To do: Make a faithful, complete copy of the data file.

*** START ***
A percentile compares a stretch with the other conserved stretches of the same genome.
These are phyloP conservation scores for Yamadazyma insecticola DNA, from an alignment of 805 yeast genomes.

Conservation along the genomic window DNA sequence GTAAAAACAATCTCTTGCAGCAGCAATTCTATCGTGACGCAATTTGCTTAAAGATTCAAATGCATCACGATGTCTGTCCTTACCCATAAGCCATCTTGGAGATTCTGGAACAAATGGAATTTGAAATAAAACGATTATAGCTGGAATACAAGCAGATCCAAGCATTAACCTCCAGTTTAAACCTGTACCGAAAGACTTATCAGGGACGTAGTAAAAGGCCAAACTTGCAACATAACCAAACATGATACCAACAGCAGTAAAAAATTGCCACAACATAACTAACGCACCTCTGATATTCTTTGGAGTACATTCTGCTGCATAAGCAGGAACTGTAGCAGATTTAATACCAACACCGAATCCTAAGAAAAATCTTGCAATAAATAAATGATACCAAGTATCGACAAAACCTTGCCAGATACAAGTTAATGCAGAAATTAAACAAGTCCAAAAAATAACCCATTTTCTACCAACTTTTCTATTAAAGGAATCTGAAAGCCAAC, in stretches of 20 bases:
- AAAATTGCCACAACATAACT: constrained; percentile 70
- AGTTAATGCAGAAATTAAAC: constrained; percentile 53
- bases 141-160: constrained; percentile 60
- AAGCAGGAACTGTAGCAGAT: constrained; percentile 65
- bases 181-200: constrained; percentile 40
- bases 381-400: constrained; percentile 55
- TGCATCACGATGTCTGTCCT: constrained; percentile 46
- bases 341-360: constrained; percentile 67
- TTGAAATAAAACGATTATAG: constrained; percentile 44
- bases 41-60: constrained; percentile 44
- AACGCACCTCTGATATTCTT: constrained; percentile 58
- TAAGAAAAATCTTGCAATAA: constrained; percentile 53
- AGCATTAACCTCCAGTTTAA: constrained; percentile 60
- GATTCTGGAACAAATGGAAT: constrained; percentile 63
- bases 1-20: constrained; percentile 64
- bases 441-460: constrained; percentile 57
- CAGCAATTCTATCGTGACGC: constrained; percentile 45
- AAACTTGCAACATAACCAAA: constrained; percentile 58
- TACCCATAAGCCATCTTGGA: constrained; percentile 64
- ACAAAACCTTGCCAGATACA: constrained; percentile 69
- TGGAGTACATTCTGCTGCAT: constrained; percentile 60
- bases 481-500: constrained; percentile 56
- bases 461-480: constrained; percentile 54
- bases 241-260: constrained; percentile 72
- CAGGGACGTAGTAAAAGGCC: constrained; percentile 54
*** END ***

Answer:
A percentile compares a stretch with the other conserved stretches of the same genome.
These are phyloP conservation scores for Yamadazyma insecticola DNA, from an alignment of 805 yeast genomes.

Conservation along the genomic window DNA sequence GTAAAAACAATCTCTTGCAGCAGCAATTCTATCGTGACGCAATTTGCTTAAAGATTCAAATGCATCACGATGTCTGTCCTTACCCATAAGCCATCTTGGAGATTCTGGAACAAATGGAATTTGAAATAAAACGATTATAGCTGGAATACAAGCAGATCCAAGCATTAACCTCCAGTTTAAACCTGTACCGAAAGACTTATCAGGGACGTAGTAAAAGGCCAAACTTGCAACATAACCAAACATGATACCAACAGCAGTAAAAAATTGCCACAACATAACTAACGCACCTCTGATATTCTTTGGAGTACATTCTGCTGCATAAGCAGGAACTGTAGCAGATTTAATACCAACACCGAATCCTAAGAAAAATCTTGCAATAAATAAATGATACCAAGTATCGACAAAACCTTGCCAGATACAAGTTAATGCAGAAATTAAACAAGTCCAAAAAATAACCCATTTTCTACCAACTTTTCTATTAAAGGAATCTGAAAGCCAAC, in stretches of 20 bases:
- AAAATTGCCACAACATAACT: constrained; percentile 70
- AGTTAATGCAGAAATTAAAC: constrained; percentile 53
- bases 141-160: constrained; percentile 60
- AAGCAGGAACTGTAGCAGAT: constrained; percentile 65
- bases 181-200: constrained; percentile 40
- bases 381-400: constrained; percentile 55
- TGCATCACGATGTCTGTCCT: constrained; percentile 46
- bases 341-360: constrained; percentile 67
- TTGAAATAAAACGATTATAG: constrained; percentile 44
- bases 41-60: constrained; percentile 44
- AACGCACCTCTGATATTCTT: constrained; percentile 58
- TAAGAAAAATCTTGCAATAA: constrained; percentile 53
- AGCATTAACCTCCAGTTTAA: constrained; percentile 60
- GATTCTGGAACAAATGGAAT: constrained; percentile 63
- bases 1-20: constrained; percentile 64
- bases 441-460: constrained; percentile 57
- CAGCAATTCTATCGTGACGC: constrained; percentile 45
- AAACTTGCAACATAACCAAA: constrained; percentile 58
- TACCCATAAGCCATCTTGGA: constrained; percentile 64
- ACAAAACCTTGCCAGATACA: constrained; percentile 69
- TGGAGTACATTCTGCTGCAT: constrained; percentile 60
- bases 481-500: constrained; percentile 56
- bases 461-480: constrained; percentile 54
- bases 241-260: constrained; percentile 72
- CAGGGACGTAGTAAAAGGCC: constrained; percentile 54